Search for the topic of “self-discipline” in books at Amazon, and you will discover more than 100 pages of results. Self-discipline is a subset – a rather large subset – of the general book genre of self-help. For the physical bookstores still left, self-help also was and remains one of the largest selections.
Consider that many business and leadership books are essentially self-help and self-discipline books. Throw in “time management” and you could probably open your own bookstore devoted to these related topics alone.
Self-help and self-discipline are significant topics of interest to our culture.
If we look at the search results on Amazon for Christian self-help and self-discipline, we find another hundred pages of listings. Some of these are undoubtedly meant to encourage and inform, but I have to say the titles suggest there’s little difference between Christian books and secular books on self-help.
And yet it’s right in this area of discipline that we find Christian teaching is countercultural.
What we know, what we have been taught, what we have heard in the pulpit and Sunday School classes and seminars and retreats is this: Faith is not a question of self-discipline, because there are a lot of things the “self” just can’t do.
In fact, the self is the problem. Disciplining the problem is treating the symptoms, not the illness. Some self-discipline is involved, but the story of our journey in faith is not “I did it my way.”
“Discipline is not necessarily a reliance on human effort, or as it is called, ‘a work of the flesh,’” says Jerry Bridges in The Discipline of Grace: God’s Role and Our Role in the Pursuit of Holiness. What he says next is profound.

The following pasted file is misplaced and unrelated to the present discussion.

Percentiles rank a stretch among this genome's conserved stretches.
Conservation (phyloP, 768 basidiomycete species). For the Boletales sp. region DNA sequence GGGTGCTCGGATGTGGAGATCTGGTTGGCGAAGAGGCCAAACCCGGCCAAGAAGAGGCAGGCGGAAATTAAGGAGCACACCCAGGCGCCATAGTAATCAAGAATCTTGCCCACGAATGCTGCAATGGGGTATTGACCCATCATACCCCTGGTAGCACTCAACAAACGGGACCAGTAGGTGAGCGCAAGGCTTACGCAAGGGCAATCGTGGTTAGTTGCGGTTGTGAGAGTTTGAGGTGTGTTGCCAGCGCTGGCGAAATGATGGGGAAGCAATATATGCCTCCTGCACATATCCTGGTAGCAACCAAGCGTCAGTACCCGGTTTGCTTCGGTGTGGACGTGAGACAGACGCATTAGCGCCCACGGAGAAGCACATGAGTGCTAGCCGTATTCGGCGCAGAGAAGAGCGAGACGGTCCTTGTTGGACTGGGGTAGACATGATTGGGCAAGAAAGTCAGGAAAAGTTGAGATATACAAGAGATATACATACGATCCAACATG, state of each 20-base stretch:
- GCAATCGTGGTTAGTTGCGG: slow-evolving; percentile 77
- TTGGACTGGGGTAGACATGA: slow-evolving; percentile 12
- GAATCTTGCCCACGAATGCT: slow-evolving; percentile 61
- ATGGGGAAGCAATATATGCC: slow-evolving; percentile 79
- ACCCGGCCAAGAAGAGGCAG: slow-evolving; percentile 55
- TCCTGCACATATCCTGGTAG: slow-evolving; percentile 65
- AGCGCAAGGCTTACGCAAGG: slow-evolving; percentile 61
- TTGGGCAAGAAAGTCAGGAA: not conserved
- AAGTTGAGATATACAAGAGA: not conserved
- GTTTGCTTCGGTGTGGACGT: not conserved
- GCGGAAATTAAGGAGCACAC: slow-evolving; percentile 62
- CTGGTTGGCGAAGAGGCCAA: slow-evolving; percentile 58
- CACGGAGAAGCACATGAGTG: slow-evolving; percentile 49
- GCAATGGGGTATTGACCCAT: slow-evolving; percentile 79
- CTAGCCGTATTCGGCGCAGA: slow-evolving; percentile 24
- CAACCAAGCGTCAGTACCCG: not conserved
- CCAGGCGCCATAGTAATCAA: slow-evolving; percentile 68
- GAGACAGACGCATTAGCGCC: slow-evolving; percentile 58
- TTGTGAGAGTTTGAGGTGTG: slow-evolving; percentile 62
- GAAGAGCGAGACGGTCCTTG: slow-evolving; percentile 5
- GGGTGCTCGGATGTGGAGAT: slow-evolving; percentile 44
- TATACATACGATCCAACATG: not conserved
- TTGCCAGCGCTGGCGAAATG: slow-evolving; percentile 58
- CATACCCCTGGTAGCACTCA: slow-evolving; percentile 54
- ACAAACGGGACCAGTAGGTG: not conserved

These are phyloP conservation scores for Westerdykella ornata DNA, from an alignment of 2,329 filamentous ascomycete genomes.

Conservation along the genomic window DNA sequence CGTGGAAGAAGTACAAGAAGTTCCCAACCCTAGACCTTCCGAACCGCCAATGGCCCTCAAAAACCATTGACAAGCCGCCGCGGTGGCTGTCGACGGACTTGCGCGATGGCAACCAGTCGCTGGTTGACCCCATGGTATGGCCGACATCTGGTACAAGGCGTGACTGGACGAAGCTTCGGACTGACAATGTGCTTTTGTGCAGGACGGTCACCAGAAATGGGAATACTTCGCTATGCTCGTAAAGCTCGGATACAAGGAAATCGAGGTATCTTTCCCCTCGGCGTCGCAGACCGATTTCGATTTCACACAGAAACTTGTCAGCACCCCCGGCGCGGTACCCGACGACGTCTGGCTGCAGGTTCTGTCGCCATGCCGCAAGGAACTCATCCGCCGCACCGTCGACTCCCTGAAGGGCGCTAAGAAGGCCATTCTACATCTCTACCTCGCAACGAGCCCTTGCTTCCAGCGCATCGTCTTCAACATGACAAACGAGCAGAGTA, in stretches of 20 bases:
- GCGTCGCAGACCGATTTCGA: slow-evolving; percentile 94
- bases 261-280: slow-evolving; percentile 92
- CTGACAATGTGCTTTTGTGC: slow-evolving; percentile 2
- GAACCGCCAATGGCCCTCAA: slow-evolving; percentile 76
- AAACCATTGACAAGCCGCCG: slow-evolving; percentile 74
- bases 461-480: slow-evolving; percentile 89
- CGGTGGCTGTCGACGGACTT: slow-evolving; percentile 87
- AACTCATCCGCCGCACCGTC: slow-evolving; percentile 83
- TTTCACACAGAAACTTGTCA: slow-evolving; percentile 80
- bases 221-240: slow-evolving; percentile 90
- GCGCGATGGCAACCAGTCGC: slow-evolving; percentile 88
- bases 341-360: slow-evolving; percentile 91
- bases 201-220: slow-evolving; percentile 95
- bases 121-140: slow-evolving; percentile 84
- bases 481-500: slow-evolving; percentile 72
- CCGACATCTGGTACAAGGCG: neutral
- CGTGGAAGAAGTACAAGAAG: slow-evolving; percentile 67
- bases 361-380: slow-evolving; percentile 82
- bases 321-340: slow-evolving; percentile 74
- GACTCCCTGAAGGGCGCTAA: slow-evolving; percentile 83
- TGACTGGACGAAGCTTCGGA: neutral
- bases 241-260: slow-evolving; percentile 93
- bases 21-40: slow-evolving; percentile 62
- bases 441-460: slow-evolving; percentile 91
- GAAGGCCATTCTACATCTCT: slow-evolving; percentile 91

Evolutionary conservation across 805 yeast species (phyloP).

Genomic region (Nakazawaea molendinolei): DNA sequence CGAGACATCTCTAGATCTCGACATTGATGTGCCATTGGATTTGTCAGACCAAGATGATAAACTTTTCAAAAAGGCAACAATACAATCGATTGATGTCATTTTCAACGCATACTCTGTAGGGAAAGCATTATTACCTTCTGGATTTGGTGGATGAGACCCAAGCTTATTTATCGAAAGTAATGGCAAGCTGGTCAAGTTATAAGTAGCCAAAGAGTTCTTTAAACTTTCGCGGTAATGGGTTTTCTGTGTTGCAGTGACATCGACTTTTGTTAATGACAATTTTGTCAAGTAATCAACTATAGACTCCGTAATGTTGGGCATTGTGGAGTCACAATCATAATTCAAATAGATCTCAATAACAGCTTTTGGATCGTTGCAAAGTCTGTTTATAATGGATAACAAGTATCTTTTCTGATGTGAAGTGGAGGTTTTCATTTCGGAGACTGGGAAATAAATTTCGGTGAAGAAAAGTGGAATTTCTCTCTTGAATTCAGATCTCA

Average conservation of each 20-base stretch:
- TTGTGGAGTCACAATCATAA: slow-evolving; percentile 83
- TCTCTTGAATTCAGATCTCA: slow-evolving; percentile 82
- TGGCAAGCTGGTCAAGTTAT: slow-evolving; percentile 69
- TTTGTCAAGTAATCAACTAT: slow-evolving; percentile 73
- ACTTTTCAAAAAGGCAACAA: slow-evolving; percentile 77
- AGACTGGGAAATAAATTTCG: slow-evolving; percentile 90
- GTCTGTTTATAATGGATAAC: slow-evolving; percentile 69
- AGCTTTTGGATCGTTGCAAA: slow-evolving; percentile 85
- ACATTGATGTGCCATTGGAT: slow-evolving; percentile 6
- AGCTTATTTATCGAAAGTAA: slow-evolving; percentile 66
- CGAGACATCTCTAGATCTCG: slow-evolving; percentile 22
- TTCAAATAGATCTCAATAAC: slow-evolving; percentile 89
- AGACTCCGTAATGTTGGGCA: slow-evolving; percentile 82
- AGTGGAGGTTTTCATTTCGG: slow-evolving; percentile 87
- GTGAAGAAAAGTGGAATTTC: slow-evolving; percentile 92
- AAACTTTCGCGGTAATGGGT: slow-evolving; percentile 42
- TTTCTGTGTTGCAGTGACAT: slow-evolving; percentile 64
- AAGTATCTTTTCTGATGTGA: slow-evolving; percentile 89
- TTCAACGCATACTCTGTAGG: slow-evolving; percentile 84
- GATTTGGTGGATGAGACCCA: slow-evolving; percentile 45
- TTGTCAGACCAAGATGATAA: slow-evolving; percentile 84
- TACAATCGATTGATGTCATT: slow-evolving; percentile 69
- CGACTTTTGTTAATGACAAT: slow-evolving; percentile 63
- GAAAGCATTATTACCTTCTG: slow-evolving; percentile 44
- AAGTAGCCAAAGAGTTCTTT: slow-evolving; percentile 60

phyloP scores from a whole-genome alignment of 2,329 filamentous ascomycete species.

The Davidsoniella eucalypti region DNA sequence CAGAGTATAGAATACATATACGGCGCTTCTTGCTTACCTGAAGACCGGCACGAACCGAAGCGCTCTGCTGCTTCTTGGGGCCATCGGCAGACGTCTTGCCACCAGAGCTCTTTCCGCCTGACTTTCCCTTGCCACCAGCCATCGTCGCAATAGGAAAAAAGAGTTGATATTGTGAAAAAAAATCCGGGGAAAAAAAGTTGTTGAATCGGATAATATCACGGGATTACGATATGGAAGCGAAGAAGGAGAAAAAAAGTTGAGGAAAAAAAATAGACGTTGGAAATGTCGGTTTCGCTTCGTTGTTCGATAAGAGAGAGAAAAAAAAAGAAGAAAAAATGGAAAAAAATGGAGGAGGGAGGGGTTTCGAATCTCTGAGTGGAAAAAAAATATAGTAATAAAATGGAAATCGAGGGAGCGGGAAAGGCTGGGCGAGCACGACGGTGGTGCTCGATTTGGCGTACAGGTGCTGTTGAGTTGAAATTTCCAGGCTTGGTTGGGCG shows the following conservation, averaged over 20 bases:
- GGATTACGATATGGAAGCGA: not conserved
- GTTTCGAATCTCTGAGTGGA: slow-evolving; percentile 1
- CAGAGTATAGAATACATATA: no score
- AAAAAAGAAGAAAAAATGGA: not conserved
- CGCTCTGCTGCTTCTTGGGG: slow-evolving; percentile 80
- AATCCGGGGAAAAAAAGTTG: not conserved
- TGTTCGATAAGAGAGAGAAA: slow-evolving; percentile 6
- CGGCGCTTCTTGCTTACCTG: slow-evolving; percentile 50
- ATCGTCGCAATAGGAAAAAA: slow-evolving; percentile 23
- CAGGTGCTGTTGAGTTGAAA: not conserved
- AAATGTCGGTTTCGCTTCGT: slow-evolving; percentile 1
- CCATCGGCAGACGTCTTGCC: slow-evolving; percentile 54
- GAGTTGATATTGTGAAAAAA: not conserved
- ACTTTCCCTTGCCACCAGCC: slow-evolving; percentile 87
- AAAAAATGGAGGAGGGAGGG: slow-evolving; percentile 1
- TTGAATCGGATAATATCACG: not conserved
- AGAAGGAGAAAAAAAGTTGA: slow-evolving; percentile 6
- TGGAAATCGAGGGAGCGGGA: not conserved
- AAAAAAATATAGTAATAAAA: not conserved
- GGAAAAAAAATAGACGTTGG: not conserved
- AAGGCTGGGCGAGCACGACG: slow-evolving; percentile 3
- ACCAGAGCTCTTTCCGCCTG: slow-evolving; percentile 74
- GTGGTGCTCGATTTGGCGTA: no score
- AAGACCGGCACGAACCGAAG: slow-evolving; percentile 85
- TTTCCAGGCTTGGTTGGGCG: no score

“We are enabled to do the work.”
It is one of the great mysteries of the Christian faith – how exactly does the Holy Spirit operate. We know Jesus promised a “helper” or a gift (Acts 1:4-5), a gift he called the Holy Spirit. And he told the disciples to wait for the gift.
They didn’t have to wait long – about 50 days (the length of time between the resurrection and Pentecost). But it must have at times seemed like an eternity. In the interim, they chose a disciple to replace Judas, they met together, and they likely shared meals, prayed, encouraged, and taught each other.
But they waited. And when the promised help arrived, there was no mistaking what was going on – a sound like a violent wind; tongues of flame appearing over their heads; suddenly speaking in languages they didn’t know but others in Jerusalem could hear and understand; and a boldness in speaking out to the crowds.
The signs of enablement don’t have to be a loud noise and tongues of fire. But the critical fact is this:
We are enabled to do the work.
Led by Jason Stasyszen and Sarah Salter, we’ve been reading The Discipline of Grace by Jerry Bridges. To see what others had to say on this chapter, “Dependent Discipline,” please visit Sarah at LivingBetween the Lines.
Photograph by Peter Griffin via Public Domain Pictures. Used with permission.